Wellington, Cape Winelands

Wellington is nestled at the foot of the Groenberg and lies on the banks of the Kromme River. The majestic Hawequa Mountains forms the eastern border of this valley.

It is a mere 45 minutes (72km) drive from Cape Town and is in easy reach of all the other Boland towns.

Originally the valley in which the town is situated, was known as Limiet Valley (border or frontier valley) but the area became known as Val Du Charron or Wagenmakersvallei (Valley of the Wagon maker) towards the end of the 17th century when the French Huguenots settled here.

After the establishment of the town in 1840, the name was changed in honor of the Duke of Wellington, renowned soldier and conqueror of Napoleon at the Battle of Waterloo.

The first inhabitants go back as far as the Stone Age. This period stretches over thousands of years to the San and Khoi groups of the 18th & 19th century.
Artifacts have been found around the Bainskloof Mountains and surrounding hills which can be seen in the local museum.

The town is also well known for its educational institutions, which was initiated by Dr. Andrew Murray. You will be able to see a memorial statue of him in front of the Reformed Church when you enter the town.

Dr Andrew Murray Statue, Wellington

Limietberg Nature Reserve

The vegetation in the Limietberg Nature Reserve is predominantly mountain fynbos with remnants of indigenous forest in some of the wetter kloofs.

Various mammals occur, including dassie, klipspringer, baboon and the occasional caracal and leopard.

Two endemic birds, the Cape sugarbird and the protea canary, as well as black eagle and various other raptors may be sighted.

Cape Sugarbird, Wellington

Cape Sugarbird (Image: Glenn Valentine)

Hiking in the Limietberg Nature Reserve

Bobbejaans River Trail

Trail distance: 9km (6 hours)
Trial description: This is a moderate out-and-back trail that runs along the Bobbejaans River (a tributary of the Witte River) in Bainskloof and finally leads to a waterfall.

Rock Hopper Trail

Trail distance: 8km (6 hours)
Trial description: This linear trail in Bainskloof is moderate to difficult, depending on your level of fitness. The strenuous sections involve rock hopping, swimming and lots of adventure. Find your own way down the boulder-strewn riverbed surrounded by riverine bush. Although most of the water obstacles can be side-stepped, there's no getting around a pool near Tweede Tol which you will have to wade through.
The trail starts at Eerste Tol in the Bainskloof Pass and follows the Witte River to the finish at the Tweede Tol picnic site. Because it is a linear trail, you will need a vehicle at the start and another at the finish.

Happy Valley Trail

Trail distance: 9km (6 hours)

Trail description: This easy out-and-back walk starts in Bainskloof and is the ideal walk for families and beginners. Because it follows a section of the Limietberg Trail to Junction Pool, the trail is limited to 12 people per day.

It begins at Eerste Tol, where vehicles may be parked, and leads up a jeep track past the ruins of an old house and a monument commemorating the 1895 Witte River disaster. The trail features a number of beautiful and accessible rock pools. The secluded Junction Pools, where the two rivers meet, is the most popular destination and also the end of the route. Return via the same path.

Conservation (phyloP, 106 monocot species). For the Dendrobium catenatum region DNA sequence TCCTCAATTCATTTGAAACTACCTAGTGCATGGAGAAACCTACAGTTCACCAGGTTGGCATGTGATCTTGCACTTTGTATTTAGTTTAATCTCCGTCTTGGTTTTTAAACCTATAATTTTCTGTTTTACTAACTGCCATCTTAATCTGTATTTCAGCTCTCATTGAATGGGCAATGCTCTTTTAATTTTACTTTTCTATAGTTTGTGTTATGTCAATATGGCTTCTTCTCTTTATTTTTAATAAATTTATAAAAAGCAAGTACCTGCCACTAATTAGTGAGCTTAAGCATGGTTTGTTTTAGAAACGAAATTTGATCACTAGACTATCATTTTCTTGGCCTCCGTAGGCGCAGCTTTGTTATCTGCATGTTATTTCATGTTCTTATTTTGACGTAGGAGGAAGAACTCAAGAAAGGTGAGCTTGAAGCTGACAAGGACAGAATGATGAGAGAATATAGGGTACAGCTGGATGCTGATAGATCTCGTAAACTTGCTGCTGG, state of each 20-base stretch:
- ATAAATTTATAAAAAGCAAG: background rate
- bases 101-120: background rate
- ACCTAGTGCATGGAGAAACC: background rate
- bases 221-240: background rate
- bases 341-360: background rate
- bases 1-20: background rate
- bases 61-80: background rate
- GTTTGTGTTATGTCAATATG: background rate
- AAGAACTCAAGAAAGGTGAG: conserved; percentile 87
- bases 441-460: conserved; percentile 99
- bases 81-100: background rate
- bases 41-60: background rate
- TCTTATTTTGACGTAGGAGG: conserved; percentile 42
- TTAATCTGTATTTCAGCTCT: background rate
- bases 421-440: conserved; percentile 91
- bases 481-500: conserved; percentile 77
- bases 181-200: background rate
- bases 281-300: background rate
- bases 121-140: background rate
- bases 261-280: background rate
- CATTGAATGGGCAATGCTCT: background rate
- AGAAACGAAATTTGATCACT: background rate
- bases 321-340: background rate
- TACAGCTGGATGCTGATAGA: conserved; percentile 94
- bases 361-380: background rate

Elands River Trail

Trail distance: 7km (4 hours)

Trail description: This easy to moderate out-and-back trail is ideal as a winter's day hike. It starts in Du Toitskloof, immediately to the right after the Worcester exit of the Huguenot Tunnel. Permit holders can park in the fenced parking area at the tunnel control truck stop, about 70m from the tunnel.

Enquiries: CapeNature

Wellington page.

Bainskloof Pass

Bainskloof Pass is a 30km pass situated on the Regional road R303 between Wellington and Ceres. The pass was built by Andrew Geddes Bain and completed in 1853 using convict labour.

Bains Kloof Pass near Wellington

Bain's Kloof Pass (Image: DanieVDM)

Bontebok Ridge Nature Reserve

Bontebok Ridge Reserve, is part of the Renosterveld Conservancy in the Limietberg Valley.

Bontebok Ridge Nature Reserve, Wellington

Game drives allow you to see eland, wildebeest, springbuck, duiker, grysbuck, grey rhebuck, and other indigenous species.

The zebra in the reserve are part of a revolutionary attempt to re-breed the extinct quagga, a zebra like animal with no stripes on the rump and legs but with identical DNA to the Plains zebra.

More Info: www.bontebokridge.co.za

Bontebok Ridge Nature Reserve, Wellington

Schalk Burger and Sons

Welbedacht Wine Estate forms part of the Wellington Wine Route and lies on the northwest side of Groenberg. This is the home of Schalk Burger and Sons wines.

The Burger family is one of South Africa's most recognised sporting names. Schalk Sr was a formidable Springbok rugby player back in his day. His son Schalk Jr has followed in his dad’s footsteps representing his country and being selected as the 2004 International Rugby Player of the Year.

Second son, Tiaan, has hung up his provincial rugby boots and now heads up the cellar’s marketing operations. Daughter René is herself a chip off the old block, having gained representative colours for netball.

Wine Tastings, Sales & Tours

Monday - Friday: 08h30 - 17h00
Saturday: 09h00 - 14h00

More Info: www.schalkburgerandsons.co.za

Welbedacht Wine Estate, Wellington

More Activities in the Wellington area:

Wellington Museum, Wellington

The house in which the SA poet Adam Small was born. (Image: Wellington Museum)


Return from Wellington page to Homepage.

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